(Reuters) - A woman accused of murdering her ex-boyfriend in Arizona was briefly at a loss for words on Thursday when asked by a jury if she would have told the truth about the killing had she not been arrested.
"I honestly don't know the answer to that question," Jodi Arias replied after a pause of about 10 seconds.
Arias, 32, could face the death penalty if convicted of murdering 30-year-old Travis Alexander, whose body was found in the shower at his Phoenix valley home in June 2008. He was shot in the face, stabbed 27 times and had his throat slit.
She has admitted killing Alexander, who she dated for several months and continued having sex with after they broke up, but has said it was in self-defense. The prosecution has said she was jealous and that the killing was premeditated.
Arias first said nothing about the crime, then after she was arrested claimed intruders had killed Alexander. She kept the truth a secret for two years because she was ashamed of what she had done, despite her claim that it was in self-defense, she said on Thursday.
"The feeling of being a fraud was becoming so prevalent, I couldn't hold it in anymore," Arias told the court. "I'm still very deeply ashamed."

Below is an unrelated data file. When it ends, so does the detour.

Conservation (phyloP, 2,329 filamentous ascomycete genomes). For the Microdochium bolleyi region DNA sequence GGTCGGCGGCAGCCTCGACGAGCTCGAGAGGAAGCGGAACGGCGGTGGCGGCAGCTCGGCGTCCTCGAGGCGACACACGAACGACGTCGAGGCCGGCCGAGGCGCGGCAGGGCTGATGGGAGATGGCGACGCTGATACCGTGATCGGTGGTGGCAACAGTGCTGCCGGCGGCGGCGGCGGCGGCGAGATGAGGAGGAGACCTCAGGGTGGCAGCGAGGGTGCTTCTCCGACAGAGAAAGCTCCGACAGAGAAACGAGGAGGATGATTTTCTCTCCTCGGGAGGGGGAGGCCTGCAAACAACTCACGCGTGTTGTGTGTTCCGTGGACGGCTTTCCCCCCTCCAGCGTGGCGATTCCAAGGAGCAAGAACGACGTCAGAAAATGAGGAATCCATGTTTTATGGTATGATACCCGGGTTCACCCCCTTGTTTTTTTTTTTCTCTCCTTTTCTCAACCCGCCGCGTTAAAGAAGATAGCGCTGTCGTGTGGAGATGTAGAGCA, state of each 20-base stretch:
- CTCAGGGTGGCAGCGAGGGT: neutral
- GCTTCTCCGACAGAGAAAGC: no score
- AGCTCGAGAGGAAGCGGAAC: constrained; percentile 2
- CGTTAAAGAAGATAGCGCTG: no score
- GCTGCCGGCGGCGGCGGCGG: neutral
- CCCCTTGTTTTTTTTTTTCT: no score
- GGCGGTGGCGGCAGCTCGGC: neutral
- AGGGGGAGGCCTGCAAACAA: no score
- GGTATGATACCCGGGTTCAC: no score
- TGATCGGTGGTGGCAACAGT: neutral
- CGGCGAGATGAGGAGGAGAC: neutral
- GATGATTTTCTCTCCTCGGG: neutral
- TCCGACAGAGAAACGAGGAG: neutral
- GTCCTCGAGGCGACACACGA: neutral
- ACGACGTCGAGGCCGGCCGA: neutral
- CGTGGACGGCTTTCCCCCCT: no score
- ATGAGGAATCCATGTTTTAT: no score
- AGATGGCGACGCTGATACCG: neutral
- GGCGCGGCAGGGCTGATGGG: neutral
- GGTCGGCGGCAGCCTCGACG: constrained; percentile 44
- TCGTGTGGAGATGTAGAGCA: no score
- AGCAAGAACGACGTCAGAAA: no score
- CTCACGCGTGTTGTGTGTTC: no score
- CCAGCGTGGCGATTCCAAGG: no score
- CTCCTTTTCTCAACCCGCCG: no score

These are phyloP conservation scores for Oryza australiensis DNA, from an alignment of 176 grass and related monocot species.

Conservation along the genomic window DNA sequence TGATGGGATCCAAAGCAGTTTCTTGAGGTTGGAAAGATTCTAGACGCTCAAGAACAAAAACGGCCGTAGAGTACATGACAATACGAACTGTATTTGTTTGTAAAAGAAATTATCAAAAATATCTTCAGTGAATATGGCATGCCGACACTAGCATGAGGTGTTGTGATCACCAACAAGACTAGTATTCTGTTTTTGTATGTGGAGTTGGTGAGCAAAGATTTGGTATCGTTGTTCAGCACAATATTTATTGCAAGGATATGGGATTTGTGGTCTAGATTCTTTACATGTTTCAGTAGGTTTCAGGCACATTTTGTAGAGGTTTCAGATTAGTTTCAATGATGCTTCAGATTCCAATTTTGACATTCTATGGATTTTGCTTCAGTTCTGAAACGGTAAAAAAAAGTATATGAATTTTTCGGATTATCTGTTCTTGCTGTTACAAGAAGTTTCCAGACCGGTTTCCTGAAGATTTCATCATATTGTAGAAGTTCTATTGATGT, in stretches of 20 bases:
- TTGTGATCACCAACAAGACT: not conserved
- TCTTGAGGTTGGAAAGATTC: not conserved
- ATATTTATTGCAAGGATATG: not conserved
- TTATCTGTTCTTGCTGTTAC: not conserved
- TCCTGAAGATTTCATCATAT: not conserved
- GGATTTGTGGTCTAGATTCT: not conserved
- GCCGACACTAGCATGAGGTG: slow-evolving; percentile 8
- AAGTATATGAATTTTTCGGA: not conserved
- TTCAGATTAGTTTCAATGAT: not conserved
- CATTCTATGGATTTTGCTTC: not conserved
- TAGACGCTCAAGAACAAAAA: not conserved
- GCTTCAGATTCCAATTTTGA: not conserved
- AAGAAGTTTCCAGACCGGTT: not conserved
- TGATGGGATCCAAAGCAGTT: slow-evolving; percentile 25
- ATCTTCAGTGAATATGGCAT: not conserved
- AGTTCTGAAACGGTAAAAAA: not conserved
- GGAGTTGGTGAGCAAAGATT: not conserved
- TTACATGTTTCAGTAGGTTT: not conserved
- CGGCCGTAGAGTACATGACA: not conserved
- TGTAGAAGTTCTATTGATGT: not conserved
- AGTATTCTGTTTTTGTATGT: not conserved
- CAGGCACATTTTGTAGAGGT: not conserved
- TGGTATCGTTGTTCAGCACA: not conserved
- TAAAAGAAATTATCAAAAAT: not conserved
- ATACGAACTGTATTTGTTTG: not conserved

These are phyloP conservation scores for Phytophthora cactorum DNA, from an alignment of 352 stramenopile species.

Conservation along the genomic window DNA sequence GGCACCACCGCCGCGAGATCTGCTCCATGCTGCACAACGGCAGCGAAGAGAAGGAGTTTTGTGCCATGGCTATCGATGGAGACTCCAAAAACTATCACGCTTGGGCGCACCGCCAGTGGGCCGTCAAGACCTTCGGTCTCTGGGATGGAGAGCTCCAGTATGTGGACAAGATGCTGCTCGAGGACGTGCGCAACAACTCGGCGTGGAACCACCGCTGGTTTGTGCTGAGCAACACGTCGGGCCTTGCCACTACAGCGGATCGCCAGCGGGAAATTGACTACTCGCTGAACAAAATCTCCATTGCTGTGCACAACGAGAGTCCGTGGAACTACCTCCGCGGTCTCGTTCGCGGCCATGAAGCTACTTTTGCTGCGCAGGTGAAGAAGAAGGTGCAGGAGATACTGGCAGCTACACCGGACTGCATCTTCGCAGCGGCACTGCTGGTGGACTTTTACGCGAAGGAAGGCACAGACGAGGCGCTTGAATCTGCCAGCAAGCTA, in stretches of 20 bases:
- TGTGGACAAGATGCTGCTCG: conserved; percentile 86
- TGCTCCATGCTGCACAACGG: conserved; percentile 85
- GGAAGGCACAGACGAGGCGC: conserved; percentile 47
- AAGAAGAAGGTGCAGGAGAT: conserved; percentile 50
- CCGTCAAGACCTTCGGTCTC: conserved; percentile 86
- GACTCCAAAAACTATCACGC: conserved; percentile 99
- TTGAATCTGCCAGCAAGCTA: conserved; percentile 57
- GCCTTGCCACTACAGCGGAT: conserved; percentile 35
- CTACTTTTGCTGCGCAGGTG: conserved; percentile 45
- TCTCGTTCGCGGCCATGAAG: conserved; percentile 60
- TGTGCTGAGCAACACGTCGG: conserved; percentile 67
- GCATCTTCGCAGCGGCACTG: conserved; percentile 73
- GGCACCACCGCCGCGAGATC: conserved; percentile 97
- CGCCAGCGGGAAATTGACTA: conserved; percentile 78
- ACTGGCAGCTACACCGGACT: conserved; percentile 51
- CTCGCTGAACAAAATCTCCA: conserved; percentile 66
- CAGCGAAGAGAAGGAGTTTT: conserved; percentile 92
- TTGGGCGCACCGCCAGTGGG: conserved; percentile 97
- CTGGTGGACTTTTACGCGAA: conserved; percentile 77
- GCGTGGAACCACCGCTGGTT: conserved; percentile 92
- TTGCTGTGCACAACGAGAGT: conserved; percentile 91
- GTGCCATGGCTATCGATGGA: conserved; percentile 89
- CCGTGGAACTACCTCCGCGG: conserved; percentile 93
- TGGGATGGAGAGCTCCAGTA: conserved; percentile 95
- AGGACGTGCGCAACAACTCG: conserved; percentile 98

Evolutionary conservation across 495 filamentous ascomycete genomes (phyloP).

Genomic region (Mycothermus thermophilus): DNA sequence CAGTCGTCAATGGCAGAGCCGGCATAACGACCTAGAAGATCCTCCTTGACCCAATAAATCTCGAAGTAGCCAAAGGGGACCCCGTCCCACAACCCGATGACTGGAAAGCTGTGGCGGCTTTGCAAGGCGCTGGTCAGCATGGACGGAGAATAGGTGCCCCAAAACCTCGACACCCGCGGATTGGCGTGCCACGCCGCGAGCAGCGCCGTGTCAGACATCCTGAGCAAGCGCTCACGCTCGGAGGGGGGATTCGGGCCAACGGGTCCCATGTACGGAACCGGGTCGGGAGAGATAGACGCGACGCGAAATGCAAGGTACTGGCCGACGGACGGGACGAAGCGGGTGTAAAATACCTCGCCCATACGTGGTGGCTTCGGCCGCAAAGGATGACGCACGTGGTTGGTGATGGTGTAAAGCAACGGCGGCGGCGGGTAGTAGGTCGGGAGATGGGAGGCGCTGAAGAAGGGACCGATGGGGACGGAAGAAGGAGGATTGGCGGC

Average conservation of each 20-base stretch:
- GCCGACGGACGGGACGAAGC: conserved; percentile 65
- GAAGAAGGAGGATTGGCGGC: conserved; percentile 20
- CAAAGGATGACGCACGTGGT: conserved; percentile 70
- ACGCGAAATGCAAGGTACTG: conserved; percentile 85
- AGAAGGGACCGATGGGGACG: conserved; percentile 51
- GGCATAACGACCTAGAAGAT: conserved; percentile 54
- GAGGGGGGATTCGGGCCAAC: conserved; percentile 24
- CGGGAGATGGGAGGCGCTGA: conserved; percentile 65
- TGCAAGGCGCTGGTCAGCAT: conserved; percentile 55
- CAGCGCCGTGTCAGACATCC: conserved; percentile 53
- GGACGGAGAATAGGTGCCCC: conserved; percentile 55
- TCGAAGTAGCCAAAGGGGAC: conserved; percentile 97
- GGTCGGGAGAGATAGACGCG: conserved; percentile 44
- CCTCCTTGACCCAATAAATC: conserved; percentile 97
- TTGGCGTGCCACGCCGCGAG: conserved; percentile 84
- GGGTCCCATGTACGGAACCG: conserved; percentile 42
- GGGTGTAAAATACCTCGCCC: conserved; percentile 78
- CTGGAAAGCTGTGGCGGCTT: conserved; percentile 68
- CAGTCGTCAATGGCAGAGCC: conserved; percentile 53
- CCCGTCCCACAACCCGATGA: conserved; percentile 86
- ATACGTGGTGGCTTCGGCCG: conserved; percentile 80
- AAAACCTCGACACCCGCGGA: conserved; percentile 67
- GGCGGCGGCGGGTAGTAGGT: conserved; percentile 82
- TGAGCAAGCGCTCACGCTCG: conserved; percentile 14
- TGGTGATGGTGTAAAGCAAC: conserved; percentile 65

Arias was on the stand on Thursday for a second day of questions from the jury at Maricopa County Superior Court, in a trial that has gripped television viewers across the United States.
The soft-spoken Arias has said she defended herself when Alexander lunged at her after she dropped his camera while taking photographs of him in the shower at his home in June 2008.
A juror asked on Thursday through Judge Sherry Stephens why Arias had not just left the house to flee from Alexander.
"It happened very fast. I didn't have time to think. Everything happened in a split second," she said.
She said that after shooting him in the face, Alexander became so angry that he threatened to kill her and while struggling they fell to the floor.
She said she then went into a "fog" and does not remember stabbing Alexander or slashing his throat. She said she did not contact authorities after the fog lifted and she had driven to Utah because she was afraid of the consequences.
Arias said that normally her memory is fine. "June 4th is an anomaly for me. As I said yesterday, it's in a class by itself," she said.
Reporting by Tim Gaynor